President Bush is once again on the campaign trail trying to sell the American public on the war in Iraq. What I find disturbing about all this is that both Bush and his opposition seem to have completely missed the point. They’ve both defined the debate in a way the precludes any real thought. The President keeps reiterating “stay the course”. Those opposed to “staying the course” have reduced their comments to timetables for withdrawing from Iraq. In other words, we’re faced with a discussion that we either do it the President’s way or we hit the highway.
Neither of those alternatives is feasible. And neither of them really addresses the fundamental problem the American public has with the war. The unarticulated uneasiness we have with the war isn’t over the justice or injustice of it. It isn’t over whether or not Saddam had WMD. It isn’t even over whether or not Iraq is the frontline for terrorism. The uneasiness is over the perception of ongoing incompetence at the highest levels that has resulted in one misstep after another.
The President and his aides have recently begun calling terrorism/ militant Islam “the new fascism”. They’ve then described the war in Iraq as the equivalent of WWII. That analogy is not entirely correct. The current situation in Iraq is more akin to Europe AFTER WWII - during the period of the Marshall Plan. Except that the Marshall Plan era went smoother. While there can be no mistake that suicide bombings and sectarian violence were not de rigeur in post WWII Europe, the goals of the Marshall Plan were essentially the same. There was a recognition at the time that rebuilding the infrastructure of Europe was essential to avoiding a descent into chaos.
There might be cries that it is “unfair” to compare the societies of post WWII Europe with that of the current Middle East. Some might say that 1940’s Europeans didn’t have a penchant for roadside bombs or other forms of sabotage and that, as a result, success in Europe was easier to come by than it is now in Iraq. Such arguments, even if they are true, are irrelevant. It is the responsibility of those go to war to count the cost BEFOREHAND1. Those who do not are not worthy of continuing to hold positions that affect the lives of so many.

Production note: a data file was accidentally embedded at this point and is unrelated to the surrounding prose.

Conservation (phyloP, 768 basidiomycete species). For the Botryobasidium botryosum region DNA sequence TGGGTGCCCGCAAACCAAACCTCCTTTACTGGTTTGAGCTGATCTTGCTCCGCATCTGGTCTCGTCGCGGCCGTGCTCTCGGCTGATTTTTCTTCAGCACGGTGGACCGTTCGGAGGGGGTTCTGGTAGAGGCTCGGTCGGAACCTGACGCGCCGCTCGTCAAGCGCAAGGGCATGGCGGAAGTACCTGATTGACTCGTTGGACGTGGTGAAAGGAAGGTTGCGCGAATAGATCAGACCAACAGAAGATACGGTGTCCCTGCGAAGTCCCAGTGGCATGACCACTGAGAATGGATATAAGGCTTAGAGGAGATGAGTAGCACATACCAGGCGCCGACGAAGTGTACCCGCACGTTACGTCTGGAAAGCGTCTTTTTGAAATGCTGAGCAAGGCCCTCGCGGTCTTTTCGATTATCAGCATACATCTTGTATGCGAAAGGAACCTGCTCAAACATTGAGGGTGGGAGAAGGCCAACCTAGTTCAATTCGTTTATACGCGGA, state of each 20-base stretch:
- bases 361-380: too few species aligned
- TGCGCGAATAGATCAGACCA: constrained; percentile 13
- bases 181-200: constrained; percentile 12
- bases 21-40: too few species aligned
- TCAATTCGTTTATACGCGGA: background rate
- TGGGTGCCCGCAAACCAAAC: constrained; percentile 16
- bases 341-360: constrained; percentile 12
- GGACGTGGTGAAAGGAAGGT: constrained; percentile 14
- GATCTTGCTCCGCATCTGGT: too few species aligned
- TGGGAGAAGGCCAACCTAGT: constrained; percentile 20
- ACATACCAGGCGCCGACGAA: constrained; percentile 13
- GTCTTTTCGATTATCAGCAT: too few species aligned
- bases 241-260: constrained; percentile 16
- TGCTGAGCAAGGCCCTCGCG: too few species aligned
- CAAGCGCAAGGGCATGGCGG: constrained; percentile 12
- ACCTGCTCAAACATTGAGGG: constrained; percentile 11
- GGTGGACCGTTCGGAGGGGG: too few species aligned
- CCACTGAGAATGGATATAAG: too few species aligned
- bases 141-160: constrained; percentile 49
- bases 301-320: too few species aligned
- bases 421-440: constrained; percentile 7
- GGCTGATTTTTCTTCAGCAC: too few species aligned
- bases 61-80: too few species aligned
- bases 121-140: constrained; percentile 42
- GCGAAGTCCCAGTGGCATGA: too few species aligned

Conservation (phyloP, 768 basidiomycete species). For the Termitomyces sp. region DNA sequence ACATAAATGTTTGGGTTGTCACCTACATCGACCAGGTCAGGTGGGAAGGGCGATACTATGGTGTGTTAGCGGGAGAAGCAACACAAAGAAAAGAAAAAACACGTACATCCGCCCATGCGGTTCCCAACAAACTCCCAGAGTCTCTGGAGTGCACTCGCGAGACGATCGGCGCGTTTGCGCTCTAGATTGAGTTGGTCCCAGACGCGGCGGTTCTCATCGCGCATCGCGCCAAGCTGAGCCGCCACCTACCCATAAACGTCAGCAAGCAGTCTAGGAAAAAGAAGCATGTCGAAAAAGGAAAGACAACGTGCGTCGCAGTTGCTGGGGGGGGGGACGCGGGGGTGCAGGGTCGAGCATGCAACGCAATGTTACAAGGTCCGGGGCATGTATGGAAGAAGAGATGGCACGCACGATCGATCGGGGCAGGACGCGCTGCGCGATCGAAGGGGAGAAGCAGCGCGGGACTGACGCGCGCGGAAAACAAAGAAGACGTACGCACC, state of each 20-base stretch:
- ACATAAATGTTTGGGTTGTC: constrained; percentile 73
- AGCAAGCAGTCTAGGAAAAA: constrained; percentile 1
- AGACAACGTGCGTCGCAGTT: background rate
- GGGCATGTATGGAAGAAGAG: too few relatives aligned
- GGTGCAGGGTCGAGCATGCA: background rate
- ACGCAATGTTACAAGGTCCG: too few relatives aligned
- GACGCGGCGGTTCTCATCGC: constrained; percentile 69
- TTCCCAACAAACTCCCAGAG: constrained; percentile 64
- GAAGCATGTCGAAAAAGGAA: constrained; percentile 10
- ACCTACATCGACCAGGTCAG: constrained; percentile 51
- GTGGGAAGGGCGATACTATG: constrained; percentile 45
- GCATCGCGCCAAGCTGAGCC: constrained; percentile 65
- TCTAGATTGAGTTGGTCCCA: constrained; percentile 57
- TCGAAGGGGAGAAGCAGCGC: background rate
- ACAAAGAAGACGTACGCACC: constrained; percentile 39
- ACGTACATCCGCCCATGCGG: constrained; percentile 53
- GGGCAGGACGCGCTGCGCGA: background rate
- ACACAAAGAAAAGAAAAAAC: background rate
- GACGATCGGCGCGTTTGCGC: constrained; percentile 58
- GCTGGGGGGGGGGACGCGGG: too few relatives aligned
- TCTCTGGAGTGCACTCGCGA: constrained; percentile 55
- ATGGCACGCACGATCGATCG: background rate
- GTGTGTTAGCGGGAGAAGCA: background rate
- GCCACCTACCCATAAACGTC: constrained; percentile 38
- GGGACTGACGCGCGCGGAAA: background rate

The debate today should not be a false choice between “staying the course” when that course runs into a ditch OR “cut and run”. Instead, the debate today should focus on how to fix the problems that exist. Neither major party is helping to achieve this goal. Both seem so focused on politics that neither is able to carry on a reasonable discussion of the real issues. We have a President who is barely able to admit that he’s ever made any mistakes and legislators in both the House and Senate who seem to think that the only alternative is to wash our hands and leave. AND we have a press corps that is so focused on sound bites that they reduce what should be an important national dialogue to political sniping.
Resolving the issues in Iraq requires a true understanding of the culture, geography, and environment of the country and region. It requires enough security to enable rebuilding the economic infrastructure. It requires jobs for Iraqis so that they have a stake in their future. And it will require 20 years worth of education in democratic free market capitalism before we can be relatively sure they won’t slip back into despotism.
The cost is going to be high. And it’s going to get higher if we don’t start addressing this in a realistic manner.
1) Luke 14:28-32